Oct. 21, 2015
The family of Charles Severance testified Wednesday about the man they call Charlie. They shared personal anecdotes about how they coped with his sometimes disruptive behavior and offered details about the life a man who so far has been portrayed only by the script of prosecutors and police.
Severance's father was in the Navy and the family moved frequently. A young Severance, studying math and physics, didn't tell his parents when he decided to drop out of college and invested his tuition money.
They described his struggles with mental illness and his sporadic work history.
Here is a recap of Wednesday's testimony as Severance's trial continues.
New details emerge as Severance's family takes stand
The family of Charles Severance revealed new personal details about the man charged with killing three Alexandria residents during the span of more than 10 years.
To date, most of what has become publicly known about Severance has come through the lens of prosecutors and police, portraying Severance as an angry man who glorified violence and sought revenge for losing custody of his son in 2001.
Prosecutors hammered home their theory that revenge and anger motivated Severance to kill Nancy Dunning, Ron Kirby and Ruthanne Lodato, by having an Alexandria detective read from page after page of Severance's writings during their final full day of testimony Tuesday.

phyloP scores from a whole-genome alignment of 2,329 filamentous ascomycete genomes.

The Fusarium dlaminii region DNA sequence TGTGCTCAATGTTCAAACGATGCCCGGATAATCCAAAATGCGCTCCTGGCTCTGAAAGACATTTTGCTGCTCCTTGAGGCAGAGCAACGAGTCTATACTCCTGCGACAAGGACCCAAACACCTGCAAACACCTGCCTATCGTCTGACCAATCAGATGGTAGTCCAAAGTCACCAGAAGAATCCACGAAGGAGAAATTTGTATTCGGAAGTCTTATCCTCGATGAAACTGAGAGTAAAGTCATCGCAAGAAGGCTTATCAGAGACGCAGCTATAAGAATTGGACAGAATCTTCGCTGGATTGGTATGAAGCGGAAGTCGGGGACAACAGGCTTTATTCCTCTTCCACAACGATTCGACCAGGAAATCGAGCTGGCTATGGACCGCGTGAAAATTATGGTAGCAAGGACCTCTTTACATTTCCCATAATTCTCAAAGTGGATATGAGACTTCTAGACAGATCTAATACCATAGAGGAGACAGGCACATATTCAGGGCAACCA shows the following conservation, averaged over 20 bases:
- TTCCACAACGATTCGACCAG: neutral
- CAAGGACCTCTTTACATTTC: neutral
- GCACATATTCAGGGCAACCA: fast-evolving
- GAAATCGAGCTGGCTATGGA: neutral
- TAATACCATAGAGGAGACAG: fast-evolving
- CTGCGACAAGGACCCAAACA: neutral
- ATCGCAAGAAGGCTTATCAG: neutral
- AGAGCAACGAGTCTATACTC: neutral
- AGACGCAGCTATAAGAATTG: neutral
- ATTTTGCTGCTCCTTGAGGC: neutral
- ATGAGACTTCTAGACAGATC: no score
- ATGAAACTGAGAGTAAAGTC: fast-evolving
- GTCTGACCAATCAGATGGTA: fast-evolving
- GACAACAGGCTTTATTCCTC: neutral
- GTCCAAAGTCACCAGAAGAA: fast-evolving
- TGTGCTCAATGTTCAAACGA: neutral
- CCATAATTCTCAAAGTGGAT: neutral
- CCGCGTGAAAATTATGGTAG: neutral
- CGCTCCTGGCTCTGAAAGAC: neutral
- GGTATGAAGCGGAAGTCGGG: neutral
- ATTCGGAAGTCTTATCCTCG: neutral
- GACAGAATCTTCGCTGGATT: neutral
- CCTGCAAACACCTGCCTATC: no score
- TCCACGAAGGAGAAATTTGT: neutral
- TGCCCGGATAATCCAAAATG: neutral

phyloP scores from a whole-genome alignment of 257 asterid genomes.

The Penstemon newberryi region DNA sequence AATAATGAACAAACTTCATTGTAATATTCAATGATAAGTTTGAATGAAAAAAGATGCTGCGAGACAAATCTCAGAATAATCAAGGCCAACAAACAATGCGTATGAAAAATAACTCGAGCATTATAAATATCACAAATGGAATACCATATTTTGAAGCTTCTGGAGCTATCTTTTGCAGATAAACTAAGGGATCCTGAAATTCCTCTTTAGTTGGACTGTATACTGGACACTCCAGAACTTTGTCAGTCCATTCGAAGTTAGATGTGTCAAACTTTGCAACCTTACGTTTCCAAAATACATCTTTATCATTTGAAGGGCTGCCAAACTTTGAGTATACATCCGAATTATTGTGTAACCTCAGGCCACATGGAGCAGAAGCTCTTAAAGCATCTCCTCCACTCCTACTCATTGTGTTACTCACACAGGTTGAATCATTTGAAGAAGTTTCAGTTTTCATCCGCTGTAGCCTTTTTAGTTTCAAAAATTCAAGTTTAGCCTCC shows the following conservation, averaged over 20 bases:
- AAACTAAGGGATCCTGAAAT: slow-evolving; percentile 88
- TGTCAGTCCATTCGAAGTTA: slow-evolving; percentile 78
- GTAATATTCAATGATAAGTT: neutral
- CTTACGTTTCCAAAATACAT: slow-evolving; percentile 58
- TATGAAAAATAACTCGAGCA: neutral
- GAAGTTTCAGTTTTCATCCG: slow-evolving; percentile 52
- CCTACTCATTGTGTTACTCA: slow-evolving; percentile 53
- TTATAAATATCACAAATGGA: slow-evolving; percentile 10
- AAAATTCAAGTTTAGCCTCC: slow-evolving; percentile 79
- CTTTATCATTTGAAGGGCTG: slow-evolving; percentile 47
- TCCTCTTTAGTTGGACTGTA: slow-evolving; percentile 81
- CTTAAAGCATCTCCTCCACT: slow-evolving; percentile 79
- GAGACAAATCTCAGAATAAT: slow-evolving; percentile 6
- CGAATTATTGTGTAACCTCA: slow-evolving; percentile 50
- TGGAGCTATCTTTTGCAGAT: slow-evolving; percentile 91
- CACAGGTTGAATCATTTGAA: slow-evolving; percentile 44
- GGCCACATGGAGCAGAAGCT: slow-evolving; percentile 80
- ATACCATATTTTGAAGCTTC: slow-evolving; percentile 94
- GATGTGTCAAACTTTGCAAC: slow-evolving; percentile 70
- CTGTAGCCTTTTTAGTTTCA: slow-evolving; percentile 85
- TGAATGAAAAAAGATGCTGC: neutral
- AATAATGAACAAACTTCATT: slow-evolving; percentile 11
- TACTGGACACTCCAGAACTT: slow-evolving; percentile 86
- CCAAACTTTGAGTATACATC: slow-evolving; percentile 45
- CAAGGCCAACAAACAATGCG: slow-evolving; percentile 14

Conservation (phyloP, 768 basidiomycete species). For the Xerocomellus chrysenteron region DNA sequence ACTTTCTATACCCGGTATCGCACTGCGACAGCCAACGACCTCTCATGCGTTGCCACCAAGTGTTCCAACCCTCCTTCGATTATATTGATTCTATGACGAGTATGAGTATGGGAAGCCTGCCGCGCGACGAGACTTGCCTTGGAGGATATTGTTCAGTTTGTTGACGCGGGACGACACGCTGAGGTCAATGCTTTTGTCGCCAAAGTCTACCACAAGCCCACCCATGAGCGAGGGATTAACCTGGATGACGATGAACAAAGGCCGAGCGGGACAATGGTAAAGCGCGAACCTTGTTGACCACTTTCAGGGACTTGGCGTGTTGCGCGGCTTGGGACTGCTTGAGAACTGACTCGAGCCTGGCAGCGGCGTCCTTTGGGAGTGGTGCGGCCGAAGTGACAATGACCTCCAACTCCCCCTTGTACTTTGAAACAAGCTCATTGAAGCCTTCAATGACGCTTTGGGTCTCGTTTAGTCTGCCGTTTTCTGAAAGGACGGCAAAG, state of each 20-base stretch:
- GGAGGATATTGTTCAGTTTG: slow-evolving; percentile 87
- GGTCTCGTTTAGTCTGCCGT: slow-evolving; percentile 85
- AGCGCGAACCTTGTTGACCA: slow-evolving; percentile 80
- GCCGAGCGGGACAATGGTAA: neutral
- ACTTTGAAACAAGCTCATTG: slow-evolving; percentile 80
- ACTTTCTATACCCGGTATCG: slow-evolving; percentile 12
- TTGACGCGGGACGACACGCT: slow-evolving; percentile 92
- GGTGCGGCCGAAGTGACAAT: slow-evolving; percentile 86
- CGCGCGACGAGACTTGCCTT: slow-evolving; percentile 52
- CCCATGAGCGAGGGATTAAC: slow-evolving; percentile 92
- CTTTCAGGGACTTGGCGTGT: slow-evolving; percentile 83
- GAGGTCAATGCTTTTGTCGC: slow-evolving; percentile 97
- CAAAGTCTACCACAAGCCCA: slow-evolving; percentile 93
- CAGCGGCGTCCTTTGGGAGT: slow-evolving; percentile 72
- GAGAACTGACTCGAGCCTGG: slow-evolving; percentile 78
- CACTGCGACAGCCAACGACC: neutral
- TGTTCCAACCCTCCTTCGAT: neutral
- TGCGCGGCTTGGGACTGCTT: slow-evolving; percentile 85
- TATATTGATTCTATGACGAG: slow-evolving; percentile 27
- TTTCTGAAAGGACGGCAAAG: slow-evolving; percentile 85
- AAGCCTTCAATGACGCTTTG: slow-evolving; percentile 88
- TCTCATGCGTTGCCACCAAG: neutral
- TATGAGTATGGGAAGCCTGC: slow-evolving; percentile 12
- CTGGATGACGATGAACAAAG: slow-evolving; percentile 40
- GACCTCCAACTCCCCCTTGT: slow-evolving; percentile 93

But Wednesday, members of Severance's immediate family took the stand.
His sister Sophie Grasmeder told the jury that her brother was outspoken and that he was barred from some family gatherings because he could be disruptive.
He didn't use a cellphone and was living "off the grid" at the time of Dunning's 2003 murder, Grasmeder said.
Severance is also an "avid" fan of the reality TV show "Survivor," his father Stan Severance told the court. The two would watch the weekly episodes together.
And his mother Virginia Severance told the jury that her son would send "hundreds of postcards" to his family when he was traveling.
Severance's defense attorneys have said previously that Severance enjoyed traveling to historical sites especially those related to the early American frontier in Ohio, West Virginia and Kentucky. He was fascinated by history, they've said.
His family also described Severance's spotty work history and how he has struggled with mental illness.
Severance has not allowed a psychologist to speak to him and he is not using insanity as a defense in his trial.
Sister of charged Alexandria killer: 'Charlie' lived off the grid, didn't own cellphone
Members of Charles Severance's family told a Fairfax County jury Wednesday that the man seen in surveillance video while Nancy Dunning shopped shortly before her 2003 death was not Severance.